Burnish + Bone


hudson_wallCCCBurnish + Bone is an ongoing project I started in earnest in 2015 after much experimentation. To be concise, the project concerns itself with the execution and narrative behind the cleaning and preservation of the skulls of other animals. 

Osteological taphonomy is the induced fossilization of bone matter similar in concept to the embalming of a corpse. In this process, to preserve the bone, all residual fat within the bone is removed so that the material ceases to yellow and decompose. By studying the different forces and actors found in nature that work together to create fossils, after much experimentation, I developed a methodology that worked to preserve bone matter without the use of synthetic materials and caustic agents, and relies instead on the use of microorganisms, water, salt, and sunshine. The resulting procedure is slow, repetitive, and messy (and smelly) and can take upward of nine months to finish a single skull, though every skull requires unique measures of care that are often attributed to its species and current level of decay. A bird’s hollow bones, for example, do not take much time to process, but their lack of internal fat render them extremely delicate to work with. Contrariwise, the skulls of lynx are notoriously fatty (see inset of two lynx skulls, Hannah and Cedar). Some conditions are also not obvious, such as the way in which antlers must be treated differently than bone. The heads of these animals are salvaged as roadkill, from hunters’ kills, farms, forest floors and ocean shorelines.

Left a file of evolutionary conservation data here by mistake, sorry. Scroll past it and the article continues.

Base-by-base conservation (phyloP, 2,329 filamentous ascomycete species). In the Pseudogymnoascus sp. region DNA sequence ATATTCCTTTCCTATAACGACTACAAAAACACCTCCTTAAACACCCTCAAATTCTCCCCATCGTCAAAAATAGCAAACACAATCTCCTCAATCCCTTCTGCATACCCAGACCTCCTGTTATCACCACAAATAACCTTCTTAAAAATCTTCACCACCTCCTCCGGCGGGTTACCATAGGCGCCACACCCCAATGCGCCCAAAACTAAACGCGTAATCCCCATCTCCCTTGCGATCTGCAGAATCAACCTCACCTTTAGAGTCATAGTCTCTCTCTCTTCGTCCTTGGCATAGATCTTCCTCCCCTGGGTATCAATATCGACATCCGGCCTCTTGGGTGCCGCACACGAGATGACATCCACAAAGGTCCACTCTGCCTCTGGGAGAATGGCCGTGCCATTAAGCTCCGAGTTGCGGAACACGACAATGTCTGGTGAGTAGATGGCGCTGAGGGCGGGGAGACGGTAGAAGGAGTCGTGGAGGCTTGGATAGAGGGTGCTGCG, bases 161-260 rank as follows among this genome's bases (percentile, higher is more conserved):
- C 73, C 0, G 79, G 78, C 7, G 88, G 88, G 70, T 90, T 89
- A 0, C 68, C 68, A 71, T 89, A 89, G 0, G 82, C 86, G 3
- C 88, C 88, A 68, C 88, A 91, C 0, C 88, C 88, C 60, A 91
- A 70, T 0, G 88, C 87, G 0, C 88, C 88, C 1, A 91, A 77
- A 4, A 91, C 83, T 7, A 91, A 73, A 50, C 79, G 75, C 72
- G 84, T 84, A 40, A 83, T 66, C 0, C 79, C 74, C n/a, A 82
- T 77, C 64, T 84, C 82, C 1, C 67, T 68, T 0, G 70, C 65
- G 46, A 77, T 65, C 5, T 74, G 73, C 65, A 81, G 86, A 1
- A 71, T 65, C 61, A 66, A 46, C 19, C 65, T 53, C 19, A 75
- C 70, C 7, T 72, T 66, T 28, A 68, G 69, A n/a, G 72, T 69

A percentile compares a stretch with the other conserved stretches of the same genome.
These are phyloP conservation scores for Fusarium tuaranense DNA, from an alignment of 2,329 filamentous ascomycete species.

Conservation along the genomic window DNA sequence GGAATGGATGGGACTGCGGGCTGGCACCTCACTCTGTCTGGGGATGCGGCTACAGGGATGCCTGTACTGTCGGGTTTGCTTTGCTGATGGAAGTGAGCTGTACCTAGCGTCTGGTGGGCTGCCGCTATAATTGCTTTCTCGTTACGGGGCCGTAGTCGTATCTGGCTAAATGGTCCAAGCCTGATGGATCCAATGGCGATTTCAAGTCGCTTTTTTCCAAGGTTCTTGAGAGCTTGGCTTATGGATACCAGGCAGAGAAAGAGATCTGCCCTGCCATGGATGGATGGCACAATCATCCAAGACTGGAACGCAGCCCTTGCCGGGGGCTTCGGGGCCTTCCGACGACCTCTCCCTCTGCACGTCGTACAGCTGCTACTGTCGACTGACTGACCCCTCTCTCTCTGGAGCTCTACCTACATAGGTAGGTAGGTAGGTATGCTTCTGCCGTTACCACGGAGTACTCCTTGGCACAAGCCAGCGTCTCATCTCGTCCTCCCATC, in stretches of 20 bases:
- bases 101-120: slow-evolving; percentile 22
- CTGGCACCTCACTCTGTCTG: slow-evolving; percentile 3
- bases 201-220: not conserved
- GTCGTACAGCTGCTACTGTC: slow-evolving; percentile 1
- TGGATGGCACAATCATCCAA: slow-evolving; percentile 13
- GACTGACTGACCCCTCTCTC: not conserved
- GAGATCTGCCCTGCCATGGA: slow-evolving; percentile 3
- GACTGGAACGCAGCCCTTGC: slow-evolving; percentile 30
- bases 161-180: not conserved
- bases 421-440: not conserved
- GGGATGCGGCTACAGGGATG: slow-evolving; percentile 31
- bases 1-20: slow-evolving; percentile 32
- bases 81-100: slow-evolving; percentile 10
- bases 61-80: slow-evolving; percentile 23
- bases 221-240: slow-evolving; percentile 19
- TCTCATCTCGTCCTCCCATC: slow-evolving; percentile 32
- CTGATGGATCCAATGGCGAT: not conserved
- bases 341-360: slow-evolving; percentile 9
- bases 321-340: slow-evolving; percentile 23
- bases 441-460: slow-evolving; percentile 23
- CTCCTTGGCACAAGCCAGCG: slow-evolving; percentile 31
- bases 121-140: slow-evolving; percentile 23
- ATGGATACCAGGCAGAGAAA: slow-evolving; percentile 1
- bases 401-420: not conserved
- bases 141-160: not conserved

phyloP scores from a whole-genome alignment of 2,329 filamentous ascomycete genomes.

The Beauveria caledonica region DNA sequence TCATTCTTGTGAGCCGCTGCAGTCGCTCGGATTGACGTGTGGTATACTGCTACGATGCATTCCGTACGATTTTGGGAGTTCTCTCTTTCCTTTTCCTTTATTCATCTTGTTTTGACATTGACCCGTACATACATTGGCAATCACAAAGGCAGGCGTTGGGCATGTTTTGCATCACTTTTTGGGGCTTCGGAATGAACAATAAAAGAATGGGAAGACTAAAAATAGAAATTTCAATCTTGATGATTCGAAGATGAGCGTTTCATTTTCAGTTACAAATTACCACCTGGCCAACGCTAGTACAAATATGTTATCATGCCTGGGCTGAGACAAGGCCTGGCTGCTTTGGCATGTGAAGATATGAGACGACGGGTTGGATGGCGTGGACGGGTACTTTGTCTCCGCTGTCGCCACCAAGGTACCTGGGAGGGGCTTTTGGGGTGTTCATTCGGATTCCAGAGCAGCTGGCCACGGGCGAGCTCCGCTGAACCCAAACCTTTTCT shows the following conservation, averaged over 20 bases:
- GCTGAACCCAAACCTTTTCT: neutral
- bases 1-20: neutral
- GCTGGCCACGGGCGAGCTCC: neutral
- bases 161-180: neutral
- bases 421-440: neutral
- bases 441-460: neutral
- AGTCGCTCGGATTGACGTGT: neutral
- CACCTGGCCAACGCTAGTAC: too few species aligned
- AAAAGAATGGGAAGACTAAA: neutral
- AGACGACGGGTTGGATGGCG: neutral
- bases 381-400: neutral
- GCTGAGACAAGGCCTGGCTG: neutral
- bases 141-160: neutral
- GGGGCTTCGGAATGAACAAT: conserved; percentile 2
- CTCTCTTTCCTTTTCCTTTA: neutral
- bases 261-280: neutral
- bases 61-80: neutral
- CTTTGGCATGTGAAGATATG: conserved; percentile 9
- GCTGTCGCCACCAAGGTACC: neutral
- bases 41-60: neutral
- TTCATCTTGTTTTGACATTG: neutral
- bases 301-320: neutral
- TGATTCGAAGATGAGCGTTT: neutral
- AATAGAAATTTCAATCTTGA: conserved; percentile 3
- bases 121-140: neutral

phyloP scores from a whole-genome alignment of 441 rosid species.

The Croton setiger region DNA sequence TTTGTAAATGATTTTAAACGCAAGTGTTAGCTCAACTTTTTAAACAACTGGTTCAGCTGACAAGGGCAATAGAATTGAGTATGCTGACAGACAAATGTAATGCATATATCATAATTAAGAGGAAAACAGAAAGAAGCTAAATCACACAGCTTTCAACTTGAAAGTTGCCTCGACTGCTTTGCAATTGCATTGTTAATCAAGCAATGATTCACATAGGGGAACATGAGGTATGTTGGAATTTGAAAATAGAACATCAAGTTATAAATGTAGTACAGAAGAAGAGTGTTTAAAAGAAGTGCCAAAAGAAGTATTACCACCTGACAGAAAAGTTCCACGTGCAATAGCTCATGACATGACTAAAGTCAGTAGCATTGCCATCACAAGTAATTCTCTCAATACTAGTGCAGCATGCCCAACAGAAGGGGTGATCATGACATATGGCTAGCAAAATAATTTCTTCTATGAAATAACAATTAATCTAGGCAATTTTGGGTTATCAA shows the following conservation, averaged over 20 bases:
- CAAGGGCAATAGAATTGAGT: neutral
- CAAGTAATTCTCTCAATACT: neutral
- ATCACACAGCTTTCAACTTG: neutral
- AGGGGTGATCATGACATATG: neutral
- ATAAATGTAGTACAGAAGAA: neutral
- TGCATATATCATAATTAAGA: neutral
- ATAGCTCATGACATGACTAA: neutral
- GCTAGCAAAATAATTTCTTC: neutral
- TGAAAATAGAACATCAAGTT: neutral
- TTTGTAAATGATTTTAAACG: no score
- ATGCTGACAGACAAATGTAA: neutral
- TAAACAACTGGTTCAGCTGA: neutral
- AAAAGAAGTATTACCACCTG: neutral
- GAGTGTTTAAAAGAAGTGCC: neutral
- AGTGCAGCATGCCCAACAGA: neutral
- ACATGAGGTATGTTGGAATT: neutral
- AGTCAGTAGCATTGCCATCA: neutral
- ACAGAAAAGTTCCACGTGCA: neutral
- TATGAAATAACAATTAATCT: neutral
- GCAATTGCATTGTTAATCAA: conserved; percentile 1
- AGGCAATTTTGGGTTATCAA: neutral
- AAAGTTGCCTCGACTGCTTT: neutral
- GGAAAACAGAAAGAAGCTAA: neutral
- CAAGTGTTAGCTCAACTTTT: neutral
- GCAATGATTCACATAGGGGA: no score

The purpose of the project is to explore the physical processes of decomposition in order to reveal the layers of continuity of life after death. For its human audiences, the ability to feel the untouchable core of an organism elicits narrative, intrigue, and questions of the distance and fear we contend with other species. The stories evolve, and the organism lives on in our translations. More literally, the sustained presence of microorganisms and their voracious consumption of organic materials in the bone feed nutrition back to the earth, build healthy soil, and breathe life into an environment where new life can grow. 

Revealing the beauty in decay, narratives and nostalgia surrounding death and other animals are born. People talk, ask questions, touch, feel, and wonder. It becomes a project about continuity, and connectivity. Animal to animal, life to death, and death to life.


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